Through cu­rios­ity I go for Quayle Ale, a tasty wheat beer that gets its name from the time Nick Greiner, the for­mer NSW pre­mier, shouted one for Dan Quayle, the for­mer US vice-pres­i­dent who had trou­ble spell­ing potato. Af­ter a few of th­ese so would I.

Nelson’s Blood, ‘‘ a ro­bust porter’’, sounds tempt­ing, or there’s Trafal­gar pale ale, Vic­tory bit­ter, Old Ad­mi­ral. This is the Lord Nelson, af­ter all.

The walls are lined with mem­o­ra­bilia, in­clud­ing a news­pa­per cut­ting from Novem­ber 7, 1805, re­port­ing the ad­mi­ral’s demise. The sand­stone bricks carry var­i­ous marks that McRae says were put there by con­victs to prove they had made their quota of bricks (fail­ure meant be­ing lashed).

We traipse be­tween three pubs — th­ese vary from tour to tour — while McRae keeps us en­ter­tained with sto­ries of the area. Arche­ol­o­gist John­son, who’s also tag­ging along, chips in oc­ca­sion­ally to sort fiction from fact. We’re told that at the time of the plague a re­ward was in­tro­duced for peo­ple bring­ing in dead rats. When the ro­dents be­came hard to find, the crafty res­i­dents start­ing breed­ing them at home.

We pass the Hero of Water­loo where, McRae says, there are tun­nels that spir­ited shang­haied sailors to wait­ing ships. At the For­tune of War, claimed to be the long­est con­tin­u­ously li­censed pub in Syd­ney on the same site (the dis­tinc­tions are im­por­tant), we learn Cir­cu­lar Quay started life as Semi­Cir­cu­lar Quay. Even the Aussies among us are sur­prised; the Amer­i­cans aren’t sure if it’s a joke.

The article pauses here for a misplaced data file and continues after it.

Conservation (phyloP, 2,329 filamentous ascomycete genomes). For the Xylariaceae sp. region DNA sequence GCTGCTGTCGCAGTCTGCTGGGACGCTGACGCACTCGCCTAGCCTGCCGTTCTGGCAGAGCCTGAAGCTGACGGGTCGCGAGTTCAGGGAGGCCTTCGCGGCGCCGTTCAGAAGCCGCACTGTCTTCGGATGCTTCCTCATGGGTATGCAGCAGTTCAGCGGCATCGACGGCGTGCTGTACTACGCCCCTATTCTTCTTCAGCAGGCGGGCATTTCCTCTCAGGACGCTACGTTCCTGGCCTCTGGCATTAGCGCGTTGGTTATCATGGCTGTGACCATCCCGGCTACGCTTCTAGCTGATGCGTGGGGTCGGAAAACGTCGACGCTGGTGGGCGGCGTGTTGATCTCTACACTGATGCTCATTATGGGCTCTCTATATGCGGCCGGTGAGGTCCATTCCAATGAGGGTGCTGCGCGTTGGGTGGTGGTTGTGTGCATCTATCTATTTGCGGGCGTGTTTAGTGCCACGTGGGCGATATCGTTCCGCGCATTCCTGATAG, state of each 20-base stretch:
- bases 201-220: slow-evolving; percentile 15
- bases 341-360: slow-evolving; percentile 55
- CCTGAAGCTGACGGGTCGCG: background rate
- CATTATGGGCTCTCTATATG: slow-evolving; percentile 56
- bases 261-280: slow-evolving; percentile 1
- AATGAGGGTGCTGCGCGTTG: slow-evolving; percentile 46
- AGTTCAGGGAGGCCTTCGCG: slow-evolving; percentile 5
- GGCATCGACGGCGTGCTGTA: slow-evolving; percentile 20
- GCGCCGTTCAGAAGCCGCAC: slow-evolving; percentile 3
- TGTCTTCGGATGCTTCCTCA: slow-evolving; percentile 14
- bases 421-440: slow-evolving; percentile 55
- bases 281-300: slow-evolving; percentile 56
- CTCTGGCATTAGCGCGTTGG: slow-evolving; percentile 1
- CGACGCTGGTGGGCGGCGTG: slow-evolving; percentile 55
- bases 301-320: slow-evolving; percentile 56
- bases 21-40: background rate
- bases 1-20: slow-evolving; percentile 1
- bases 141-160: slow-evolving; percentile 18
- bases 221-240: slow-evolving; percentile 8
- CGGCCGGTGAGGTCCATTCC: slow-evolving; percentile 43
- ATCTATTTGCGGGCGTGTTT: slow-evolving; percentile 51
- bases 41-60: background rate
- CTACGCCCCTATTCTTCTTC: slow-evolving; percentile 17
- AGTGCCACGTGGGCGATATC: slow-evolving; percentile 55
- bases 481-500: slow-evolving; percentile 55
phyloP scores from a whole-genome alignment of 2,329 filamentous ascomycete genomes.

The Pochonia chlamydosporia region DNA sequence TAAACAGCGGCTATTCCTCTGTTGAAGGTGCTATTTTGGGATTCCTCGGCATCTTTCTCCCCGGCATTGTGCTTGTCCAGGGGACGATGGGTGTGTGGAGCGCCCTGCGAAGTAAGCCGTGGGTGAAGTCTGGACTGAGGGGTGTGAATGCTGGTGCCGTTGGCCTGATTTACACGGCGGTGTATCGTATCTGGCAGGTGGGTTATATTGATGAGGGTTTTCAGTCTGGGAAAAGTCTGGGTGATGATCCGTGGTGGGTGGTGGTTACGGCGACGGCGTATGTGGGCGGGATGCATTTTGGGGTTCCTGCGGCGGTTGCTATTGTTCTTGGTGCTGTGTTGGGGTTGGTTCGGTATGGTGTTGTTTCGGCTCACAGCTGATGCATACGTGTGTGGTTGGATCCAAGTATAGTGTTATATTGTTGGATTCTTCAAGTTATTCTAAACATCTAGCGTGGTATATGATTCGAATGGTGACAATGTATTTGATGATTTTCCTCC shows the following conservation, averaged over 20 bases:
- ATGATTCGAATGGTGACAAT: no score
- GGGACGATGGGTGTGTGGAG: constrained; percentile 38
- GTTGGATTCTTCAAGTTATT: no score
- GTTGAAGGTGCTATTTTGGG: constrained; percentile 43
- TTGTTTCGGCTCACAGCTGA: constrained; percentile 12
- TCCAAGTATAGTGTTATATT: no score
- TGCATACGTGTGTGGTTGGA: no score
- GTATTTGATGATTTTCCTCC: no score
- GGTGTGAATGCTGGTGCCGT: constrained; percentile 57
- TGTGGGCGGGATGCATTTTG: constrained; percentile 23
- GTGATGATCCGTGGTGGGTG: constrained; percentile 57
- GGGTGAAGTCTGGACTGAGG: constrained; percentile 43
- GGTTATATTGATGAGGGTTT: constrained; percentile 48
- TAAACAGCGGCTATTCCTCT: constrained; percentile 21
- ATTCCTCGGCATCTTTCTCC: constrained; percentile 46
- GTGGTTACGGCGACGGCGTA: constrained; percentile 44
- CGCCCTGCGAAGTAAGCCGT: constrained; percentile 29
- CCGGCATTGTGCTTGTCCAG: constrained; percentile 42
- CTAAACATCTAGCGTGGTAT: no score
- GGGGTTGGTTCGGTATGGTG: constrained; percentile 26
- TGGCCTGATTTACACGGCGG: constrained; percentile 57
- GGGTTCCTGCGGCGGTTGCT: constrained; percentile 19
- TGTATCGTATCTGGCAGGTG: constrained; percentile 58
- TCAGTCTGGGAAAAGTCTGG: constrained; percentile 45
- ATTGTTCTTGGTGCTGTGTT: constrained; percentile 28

We make a loo stop just past the Mer­can­tile at the top of Ge­orge Street. Not for any rea­son other than to in­spect Syd­ney’s last re­main­ing, and still func­tion­ing, pis­soir , an im­pres­sively or­nate struc­ture wor­thy of higher in­ten­tions. Syd­ney, our guide in­forms, is well off when it comes to pub­lic toi­lets. So much so that some have been turned into cafes. This time we all won­der if it’s a joke. Barry Oliver was a guest of the Syd­ney Har­bour Fore­shore Author­ity and the Rus­sell Ho­tel.


For in­ter­pre­tive tours of the area, con­tact The Rocks Walk­ing Tours; www.rock­swalk­ing­tours.com.au; phone (02) 9247 6678. The Rocks Pub Tour de­parts daily from Cad­man’s Cot­tage, 106 Ge­orge St; tick­ets are $34.50, which in­cludes a voucher for three drinks, a din­ing of­fer and dis­counts on mer­chan­dise. The Rocks Dis­cov­ery Mu­seum is open 10am-5pm daily. www.the­rock­spub­tour.com www.therocks.com www.rocks­dis­cov­ery­mu­seum.com. www.shfa.nsw.gov.au

Pot­ted his­to­ries and se­cret places: Clock­wise from bot­tom left, The Rocks in 1900; the Hero of Water­loo; Su­san­nah Place; arche­ol­o­gist Wayne John­son; Ge­orge Cribb’s il­le­gal still; the Aus­tralian Ho­tel

Newspapers in English

Newspapers from Australia

© PressReader. All rights reserved.